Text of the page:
AC Milan should have regrets for the past 12 months. They failed to make the Champions League for the first time in a decade. They dropped down to the bottom half of the Serie A table. And they lost every bit of class along the way.
What’s left is a squad playing in an empty stadium with an inexperienced coach, an oft-injured captain and a leaky defence. The Rossoneri cannot even win two games in a row. It’s sad times indeed.
The club made some poor choices to get to this point.
Milan have not allowed their youngsters the time to properly develop, and instead have played washed-out scrubs, who have perpetuated the current cycle of mediocrity. They forced one club legend to retire and then fired him as coach. Then they hired another, only to threaten the manager with the axe yet again, according to Sportmediaset (h/t Forza Italian Football).
Let’s take a look at Milan’s worst decisions in this span of time.
Playing Sulley Muntari and Michael Essien
It’s not a coincidence that whenever Michael Essien and Sulley Muntari play together, the team does not play well.
They have not touched the pitch since their disastrous performances in a 3-1 loss to Juventus early in February. However, injuries to Riccardo Montolivo and Nigel de Jong could open the door for the Ghanaian duo.
The problem with them is that they are slow—slow even by Serie A standards. Plus, they habitually turn over the ball. Despite those factors, they were given playing time ahead of some promising prospects.
Furthermore, Muntari was handed the captain’s armband for the Juventus match. There is not a player less deserving of the armband than Muntari. The captaincy lost any shred of honour it had left then and there.
Keeping M’Baye Niang on the Bench
Milan moved 20-year-old M’Baye Niang to Genoa on loan.
The resulting irony is palpable. Niang could not get any substantial minutes at Milan, so he ventured to a club ahead of the Rossoneri in the standings and immediately started games and scored goals. It’s proof that Milan’s so-called “youth movement” does not exist.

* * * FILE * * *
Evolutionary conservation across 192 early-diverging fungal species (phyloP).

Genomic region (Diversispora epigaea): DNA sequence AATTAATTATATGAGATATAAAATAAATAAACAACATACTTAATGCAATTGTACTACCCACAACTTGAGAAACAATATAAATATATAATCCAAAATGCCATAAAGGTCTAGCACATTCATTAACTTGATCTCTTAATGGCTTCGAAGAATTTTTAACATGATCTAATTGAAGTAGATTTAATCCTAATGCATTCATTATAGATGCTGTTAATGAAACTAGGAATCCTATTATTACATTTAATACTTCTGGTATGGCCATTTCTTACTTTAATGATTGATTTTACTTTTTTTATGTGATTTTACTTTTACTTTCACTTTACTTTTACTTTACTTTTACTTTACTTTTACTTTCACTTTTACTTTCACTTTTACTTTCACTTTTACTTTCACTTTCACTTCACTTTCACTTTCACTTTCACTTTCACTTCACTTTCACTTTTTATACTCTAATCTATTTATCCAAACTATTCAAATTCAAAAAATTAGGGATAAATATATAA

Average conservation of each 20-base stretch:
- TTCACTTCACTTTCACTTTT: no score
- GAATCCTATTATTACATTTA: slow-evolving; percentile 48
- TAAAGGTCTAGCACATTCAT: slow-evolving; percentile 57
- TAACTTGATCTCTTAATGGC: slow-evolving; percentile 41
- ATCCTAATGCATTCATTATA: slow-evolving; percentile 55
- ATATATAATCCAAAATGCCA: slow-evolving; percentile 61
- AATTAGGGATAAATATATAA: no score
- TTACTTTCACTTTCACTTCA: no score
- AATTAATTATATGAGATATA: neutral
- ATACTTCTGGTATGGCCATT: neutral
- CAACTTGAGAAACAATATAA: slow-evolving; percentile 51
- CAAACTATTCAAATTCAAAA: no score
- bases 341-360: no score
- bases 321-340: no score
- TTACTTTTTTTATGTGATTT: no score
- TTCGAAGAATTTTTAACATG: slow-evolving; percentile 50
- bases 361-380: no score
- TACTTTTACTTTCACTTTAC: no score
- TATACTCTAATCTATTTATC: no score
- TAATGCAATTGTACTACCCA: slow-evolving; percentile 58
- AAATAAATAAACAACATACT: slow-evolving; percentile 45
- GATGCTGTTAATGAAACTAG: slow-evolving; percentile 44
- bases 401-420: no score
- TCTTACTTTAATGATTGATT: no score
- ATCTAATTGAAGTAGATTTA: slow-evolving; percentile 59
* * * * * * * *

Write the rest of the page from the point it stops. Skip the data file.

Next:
Niang has been one of Genoa’s standout players since joining the team. He has an air of calmness when playing—not aloofness, but a sense of lulling opponents into a sense of false security. He can also provide the assists, and his runs are penetrating.
Niang is a dynamic player, exactly what Milan are missing. He has already told Genoa newspaper Il Secolo XIX ( h/t Football Italia ) that he wants to keep playing there.
Firing Clarence Seedorf
Clarence Seedorf played with a strong personality, and he coached the same way. He was fired not six months into his first stint on the bench.
Seedorf retired from the game to rejoin Milan in this new capacity. He did not have the benefit of a pre-season or a full transfer window. He largely inherited a troubled squad.
Some of the players, according to Goal.com’s Stefan Coerts and Mark Doyle , did not like him. Therefore, it was easier to sack the coach.
Seedorf nonetheless achieved good results. He had more points after 19 games than his predecessor, Massimiliano Allegri, or his successor, Filippo Inzaghi.
The Dutchman brought back a sense of accountability to Milan, highlighted by his benching of captain Montolivo. Seedorf may not have been the answer, but he was certainly ready to fight the disease of mediocrity at Milan.
And it cost him his job.
Hiring Filippo Inzaghi
Milan decided to replace one inexperienced manager with another. They promoted Filippo Inzaghi from the youth team, and at first he seemed to re-energize the club. Players ran over to him, hugged him, celebrated goals with him. But that togetherness slowly disappeared.
Inzaghi’s starting XI has changed on a weekly basis. Milan have not played with the same centre-back pairing for more than a couple of weeks—if that long. Injuries have played a part, but Inzaghi has ultimately been the biggest hindrance to any form of consistency.
For someone who spent his formative coaching years at the youth level, Inzaghi has not been too kind to the young players. Riccardo Saponara and Niang were forced to leave, and now Suso and Marco van Ginkel are struggling for time. Inzaghi is demonstrating poor management skills.
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